Tuesday, April 27th, 2021 Posted by Jim Thacker

Godot 3.3 ships

The Godot team has released Godot 3.3, an unexpectedly major update to the open-source game engine.

Originally planned as a minor release in the run up to Godot 4.0, version 3.3 adds a new web editor, making it possible to run the Godot Editor in a standard web browser.

Other changes include a new CPU lightmapper with support for path tracing and Open Image Denoise, a new OpenXR plugin for VR and AR content, and native support for new Apple M1 Macs.

Godot 3.3 has now taken over from version 3.2 as the long-term support release for the engine, and the team now plan further 3.x updates before Godot 4.0 officially ships.

A powerful open-source alternative to Unity for 2D and 3D titles
Originally developed in-house at Argentinian game developer Okam Studio, Godot provides an open-source alternative to Unity, and is currently being used on a range of indie and mobile games, both 2D and 3D.

Since going open-source in 2014, work on Godot has been steadily accelerating, in part thanks to funding from Mozilla, Microsoft, and most recently, grants from Epic Games and Russian game developer Kefir.

In 2019, it became the de facto open-source game engine, with the Blender Foundation removing its own game engine from Blender 2.80 and recommending Godot as a “more powerful alternative”.

From minor update to major milestone
Godot 3.3 is an unexpectedly major update, in a number of ways.

It was originally planned as Godot 3.2.4: a minor update to the stable branch of the code on the way to the long-awaited Godot 4.0, with its compatibility-breaking new Vulkan rendering backend.

However, it has now incorporated so many new features – including some originally planned for 4.0 itself – that the dev team has made it a 3.x release in its own right.

It also now replaces 3.2 as the stable long-term support version of the engine, with at least one further significant update, Godot 3.4, planned before Godot 4.0 officially ships.

New web editor lets artists develop Godot games in a web browser
One of the biggest changes in Godot 3.3 is the official release of the web editor, making it possible to run the Godot Editor in a standard web browser.

It was originally scheduled for Godot 4.0, but is now fully developed enough to be updated in parallel with the native version.

In addition, Godot’s HTML5 export system, used for publishing browser-based games, has been extended.

New features include better support for gamepads and virtual keyboards, and support for the WebXR API, making it possible to develop VR and AR games that run in compatible browsers.

New CPU lightmapper with support for proper path tracing and Open Image Denoise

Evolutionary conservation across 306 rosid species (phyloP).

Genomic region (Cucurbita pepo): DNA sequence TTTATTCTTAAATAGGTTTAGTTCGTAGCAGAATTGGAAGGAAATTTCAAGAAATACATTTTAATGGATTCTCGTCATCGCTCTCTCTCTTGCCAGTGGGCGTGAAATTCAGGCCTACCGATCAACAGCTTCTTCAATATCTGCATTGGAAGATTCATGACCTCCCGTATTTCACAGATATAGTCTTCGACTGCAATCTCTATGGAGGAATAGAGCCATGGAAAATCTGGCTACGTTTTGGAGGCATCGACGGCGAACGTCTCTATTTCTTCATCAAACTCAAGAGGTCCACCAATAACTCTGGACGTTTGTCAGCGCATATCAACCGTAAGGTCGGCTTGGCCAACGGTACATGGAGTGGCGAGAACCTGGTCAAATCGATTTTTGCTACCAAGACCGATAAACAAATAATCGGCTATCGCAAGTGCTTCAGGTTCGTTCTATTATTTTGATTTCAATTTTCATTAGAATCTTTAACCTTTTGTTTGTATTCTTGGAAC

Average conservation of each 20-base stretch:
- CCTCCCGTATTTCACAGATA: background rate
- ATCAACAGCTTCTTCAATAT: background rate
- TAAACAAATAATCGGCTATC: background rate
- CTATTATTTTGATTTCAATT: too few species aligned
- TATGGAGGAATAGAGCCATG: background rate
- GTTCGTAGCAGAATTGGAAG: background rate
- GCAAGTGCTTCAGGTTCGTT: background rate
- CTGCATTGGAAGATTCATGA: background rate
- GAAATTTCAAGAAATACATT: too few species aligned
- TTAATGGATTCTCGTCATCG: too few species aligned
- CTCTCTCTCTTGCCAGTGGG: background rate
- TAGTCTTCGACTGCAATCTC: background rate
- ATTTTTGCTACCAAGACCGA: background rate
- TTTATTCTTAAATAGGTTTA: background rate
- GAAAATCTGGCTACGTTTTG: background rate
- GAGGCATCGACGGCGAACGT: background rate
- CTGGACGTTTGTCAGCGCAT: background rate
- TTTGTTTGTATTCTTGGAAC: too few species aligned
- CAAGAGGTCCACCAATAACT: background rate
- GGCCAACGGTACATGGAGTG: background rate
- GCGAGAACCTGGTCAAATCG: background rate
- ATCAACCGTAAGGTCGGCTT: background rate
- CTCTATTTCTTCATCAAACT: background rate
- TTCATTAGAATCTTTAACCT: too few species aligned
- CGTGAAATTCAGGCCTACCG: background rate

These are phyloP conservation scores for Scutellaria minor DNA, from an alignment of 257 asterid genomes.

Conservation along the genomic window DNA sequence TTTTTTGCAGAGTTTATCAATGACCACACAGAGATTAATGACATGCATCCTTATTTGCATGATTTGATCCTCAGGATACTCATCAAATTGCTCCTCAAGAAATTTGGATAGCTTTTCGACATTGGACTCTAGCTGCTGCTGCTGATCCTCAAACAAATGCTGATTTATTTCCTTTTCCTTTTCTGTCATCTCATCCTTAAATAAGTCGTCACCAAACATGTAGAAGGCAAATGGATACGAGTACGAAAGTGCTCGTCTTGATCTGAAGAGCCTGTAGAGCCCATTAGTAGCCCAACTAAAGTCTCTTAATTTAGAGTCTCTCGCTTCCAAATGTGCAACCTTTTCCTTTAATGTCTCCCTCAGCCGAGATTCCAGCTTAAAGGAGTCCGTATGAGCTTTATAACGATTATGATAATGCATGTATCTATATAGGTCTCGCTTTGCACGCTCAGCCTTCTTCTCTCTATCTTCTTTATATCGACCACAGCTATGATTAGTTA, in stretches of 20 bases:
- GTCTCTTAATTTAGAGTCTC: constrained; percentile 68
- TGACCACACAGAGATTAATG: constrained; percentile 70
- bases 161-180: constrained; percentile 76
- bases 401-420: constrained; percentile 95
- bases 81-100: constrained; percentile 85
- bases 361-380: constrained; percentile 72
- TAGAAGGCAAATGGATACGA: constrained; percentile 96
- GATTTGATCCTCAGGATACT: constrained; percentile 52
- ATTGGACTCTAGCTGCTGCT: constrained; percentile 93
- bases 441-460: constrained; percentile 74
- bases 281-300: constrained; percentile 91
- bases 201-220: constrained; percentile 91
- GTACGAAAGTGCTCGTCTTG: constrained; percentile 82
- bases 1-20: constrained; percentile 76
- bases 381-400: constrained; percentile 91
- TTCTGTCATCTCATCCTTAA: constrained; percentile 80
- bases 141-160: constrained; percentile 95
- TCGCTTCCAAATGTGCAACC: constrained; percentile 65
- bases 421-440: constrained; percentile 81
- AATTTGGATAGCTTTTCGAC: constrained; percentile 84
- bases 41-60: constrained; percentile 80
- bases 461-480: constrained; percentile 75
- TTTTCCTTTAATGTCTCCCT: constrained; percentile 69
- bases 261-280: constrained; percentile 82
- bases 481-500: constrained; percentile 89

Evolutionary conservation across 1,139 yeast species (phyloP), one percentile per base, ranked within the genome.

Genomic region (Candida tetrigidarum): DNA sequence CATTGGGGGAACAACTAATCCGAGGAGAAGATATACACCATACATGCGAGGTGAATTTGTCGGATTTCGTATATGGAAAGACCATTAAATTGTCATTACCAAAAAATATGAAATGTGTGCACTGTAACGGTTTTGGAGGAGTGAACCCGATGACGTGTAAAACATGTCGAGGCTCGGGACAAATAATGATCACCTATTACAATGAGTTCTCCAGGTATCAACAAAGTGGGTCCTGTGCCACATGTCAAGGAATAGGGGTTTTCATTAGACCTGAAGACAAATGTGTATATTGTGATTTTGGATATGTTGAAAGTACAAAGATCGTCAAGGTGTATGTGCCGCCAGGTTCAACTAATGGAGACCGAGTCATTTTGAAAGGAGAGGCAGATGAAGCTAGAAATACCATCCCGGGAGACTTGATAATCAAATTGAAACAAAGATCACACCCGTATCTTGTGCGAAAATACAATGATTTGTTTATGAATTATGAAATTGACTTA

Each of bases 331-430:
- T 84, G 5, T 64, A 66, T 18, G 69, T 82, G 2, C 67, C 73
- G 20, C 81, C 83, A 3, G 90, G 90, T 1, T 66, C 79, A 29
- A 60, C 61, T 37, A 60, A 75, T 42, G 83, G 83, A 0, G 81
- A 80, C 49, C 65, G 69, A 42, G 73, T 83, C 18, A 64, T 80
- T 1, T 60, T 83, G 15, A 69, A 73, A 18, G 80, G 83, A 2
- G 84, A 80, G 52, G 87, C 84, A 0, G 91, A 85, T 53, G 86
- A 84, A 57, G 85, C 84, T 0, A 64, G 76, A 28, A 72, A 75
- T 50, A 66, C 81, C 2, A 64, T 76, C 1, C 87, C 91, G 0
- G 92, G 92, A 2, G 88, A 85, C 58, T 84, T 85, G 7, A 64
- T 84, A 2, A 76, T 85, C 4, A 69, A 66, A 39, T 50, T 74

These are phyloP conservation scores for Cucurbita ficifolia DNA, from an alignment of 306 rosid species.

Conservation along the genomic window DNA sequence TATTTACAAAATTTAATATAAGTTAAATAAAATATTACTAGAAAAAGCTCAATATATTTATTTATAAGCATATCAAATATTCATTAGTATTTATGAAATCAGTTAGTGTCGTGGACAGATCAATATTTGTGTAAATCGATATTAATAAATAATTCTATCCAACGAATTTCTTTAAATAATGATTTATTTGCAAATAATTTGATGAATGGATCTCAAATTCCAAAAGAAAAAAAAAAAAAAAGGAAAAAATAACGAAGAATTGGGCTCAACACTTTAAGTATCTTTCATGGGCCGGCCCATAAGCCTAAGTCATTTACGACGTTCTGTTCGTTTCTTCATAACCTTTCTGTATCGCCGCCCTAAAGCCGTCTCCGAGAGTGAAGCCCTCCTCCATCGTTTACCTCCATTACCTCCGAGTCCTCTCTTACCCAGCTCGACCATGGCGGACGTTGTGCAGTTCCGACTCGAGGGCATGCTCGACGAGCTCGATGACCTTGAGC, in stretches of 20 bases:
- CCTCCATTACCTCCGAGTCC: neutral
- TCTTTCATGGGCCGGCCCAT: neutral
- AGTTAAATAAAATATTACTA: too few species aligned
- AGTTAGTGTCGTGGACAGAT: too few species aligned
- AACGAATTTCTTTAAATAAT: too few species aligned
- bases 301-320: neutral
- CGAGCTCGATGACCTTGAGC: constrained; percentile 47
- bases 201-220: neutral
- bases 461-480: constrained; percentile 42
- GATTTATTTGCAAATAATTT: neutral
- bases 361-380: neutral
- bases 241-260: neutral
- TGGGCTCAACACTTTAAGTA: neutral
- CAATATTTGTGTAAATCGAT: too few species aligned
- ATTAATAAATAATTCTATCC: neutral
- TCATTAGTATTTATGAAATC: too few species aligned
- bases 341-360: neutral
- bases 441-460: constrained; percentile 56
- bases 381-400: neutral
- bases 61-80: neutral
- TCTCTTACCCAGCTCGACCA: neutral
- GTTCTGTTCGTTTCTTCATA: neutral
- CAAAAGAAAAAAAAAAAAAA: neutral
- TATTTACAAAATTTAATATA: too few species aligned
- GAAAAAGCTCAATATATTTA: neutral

For games artists, the other major change is the new CPU lightmapper, intended as a bridge between the existing lightmapper – “quickly put together” for Godot 3.0 – and the GPU lightmapper due in Godot 4.0.

Unlike its predecessor, the new lightmapper supports “proper path tracing” and Intel’s widely adopted Open Image Denoise (OIDN) denoising system, resulting in better quality lightmaps for the same baking times.

Other changes include support for baking environment lighting, lightmap texture atlassing, per-object resolution scaling, cubic filtering of lightmaps at runtime, and automatic disabling of baked lights.

Platform and pipeline changes: native M1 support, and support for OpenXR on Windows
Godot also becomes the latest CG application with native support for Apple’s new M1 processors, available in new MacBooks and Mac mini systems, and upcoming iMacs.

Other platform changes include support for the Android App Bundle format and a new iOS plugin API.

In addition, the OpenXR plugin, which can be used to develop VR games for both Oculus and SteamXR-compatible hardware, has been ported from Linux to Windows.

Pipeline changes include updates to the FBX importer that should improve support for assets exported from Maya, and support for audio files in MP3 format as well as OGG Vorbis.

Workflow and performance improvements: better support for FBX files exported from Maya
Workflow improvements include the long-awaited option to cut and paste nodes in the scene tree, both within a scene and between scenes; and proper automatic detection of external changes to a scene file.

There are also a lot of quality-of-life improvements to the 3D editor, rendering and the physics system, which you can find via the links below.

Performance improvements include structural changes that should speed up both rendering and the GodotPhysics system, and better support for multi-threading.

Availability and system requirements
Godot 3.3 is available under the MIT licence for 32-bit and 64-bit Windows and Linux, and macOS.

Read an overview of the new features in Godot 3.3 on the Godot team’s blog

Read a full list of new features in Godot 3.3 in the online changelog